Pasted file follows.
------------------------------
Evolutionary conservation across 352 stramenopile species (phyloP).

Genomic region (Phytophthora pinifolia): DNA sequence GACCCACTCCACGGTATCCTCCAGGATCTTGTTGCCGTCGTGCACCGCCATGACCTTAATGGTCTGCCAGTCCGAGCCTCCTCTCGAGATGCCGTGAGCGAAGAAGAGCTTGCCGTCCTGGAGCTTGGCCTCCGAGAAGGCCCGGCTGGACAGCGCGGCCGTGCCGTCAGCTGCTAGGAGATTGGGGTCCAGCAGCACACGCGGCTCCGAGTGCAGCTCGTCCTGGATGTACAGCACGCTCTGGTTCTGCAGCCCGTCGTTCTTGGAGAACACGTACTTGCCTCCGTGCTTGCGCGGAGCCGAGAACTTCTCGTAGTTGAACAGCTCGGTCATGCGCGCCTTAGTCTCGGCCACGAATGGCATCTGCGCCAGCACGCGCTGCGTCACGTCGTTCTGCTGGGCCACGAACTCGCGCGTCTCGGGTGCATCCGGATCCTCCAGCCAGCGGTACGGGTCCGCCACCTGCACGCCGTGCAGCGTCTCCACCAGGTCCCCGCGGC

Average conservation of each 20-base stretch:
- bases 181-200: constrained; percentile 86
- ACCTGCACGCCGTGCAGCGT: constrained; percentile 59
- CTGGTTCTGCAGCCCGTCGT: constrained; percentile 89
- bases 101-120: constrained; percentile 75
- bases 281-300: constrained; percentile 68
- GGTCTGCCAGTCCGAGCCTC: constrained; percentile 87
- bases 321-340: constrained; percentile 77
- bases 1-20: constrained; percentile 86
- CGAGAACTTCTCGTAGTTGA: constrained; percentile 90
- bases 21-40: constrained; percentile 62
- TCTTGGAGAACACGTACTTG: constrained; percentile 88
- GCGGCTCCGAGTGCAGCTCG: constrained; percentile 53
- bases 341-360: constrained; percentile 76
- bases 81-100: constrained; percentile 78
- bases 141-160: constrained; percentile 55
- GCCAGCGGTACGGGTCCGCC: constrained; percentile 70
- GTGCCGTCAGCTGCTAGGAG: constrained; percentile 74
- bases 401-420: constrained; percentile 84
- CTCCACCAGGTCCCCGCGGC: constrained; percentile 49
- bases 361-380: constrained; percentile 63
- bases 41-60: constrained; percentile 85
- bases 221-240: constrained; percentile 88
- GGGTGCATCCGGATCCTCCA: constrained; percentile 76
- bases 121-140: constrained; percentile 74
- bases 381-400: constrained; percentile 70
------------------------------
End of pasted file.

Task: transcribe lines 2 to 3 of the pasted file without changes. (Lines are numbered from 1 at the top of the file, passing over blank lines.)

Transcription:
Genomic region (Phytophthora pinifolia): DNA sequence GACCCACTCCACGGTATCCTCCAGGATCTTGTTGCCGTCGTGCACCGCCATGACCTTAATGGTCTGCCAGTCCGAGCCTCCTCTCGAGATGCCGTGAGCGAAGAAGAGCTTGCCGTCCTGGAGCTTGGCCTCCGAGAAGGCCCGGCTGGACAGCGCGGCCGTGCCGTCAGCTGCTAGGAGATTGGGGTCCAGCAGCACACGCGGCTCCGAGTGCAGCTCGTCCTGGATGTACAGCACGCTCTGGTTCTGCAGCCCGTCGTTCTTGGAGAACACGTACTTGCCTCCGTGCTTGCGCGGAGCCGAGAACTTCTCGTAGTTGAACAGCTCGGTCATGCGCGCCTTAGTCTCGGCCACGAATGGCATCTGCGCCAGCACGCGCTGCGTCACGTCGTTCTGCTGGGCCACGAACTCGCGCGTCTCGGGTGCATCCGGATCCTCCAGCCAGCGGTACGGGTCCGCCACCTGCACGCCGTGCAGCGTCTCCACCAGGTCCCCGCGGC

Average conservation of each 20-base stretch: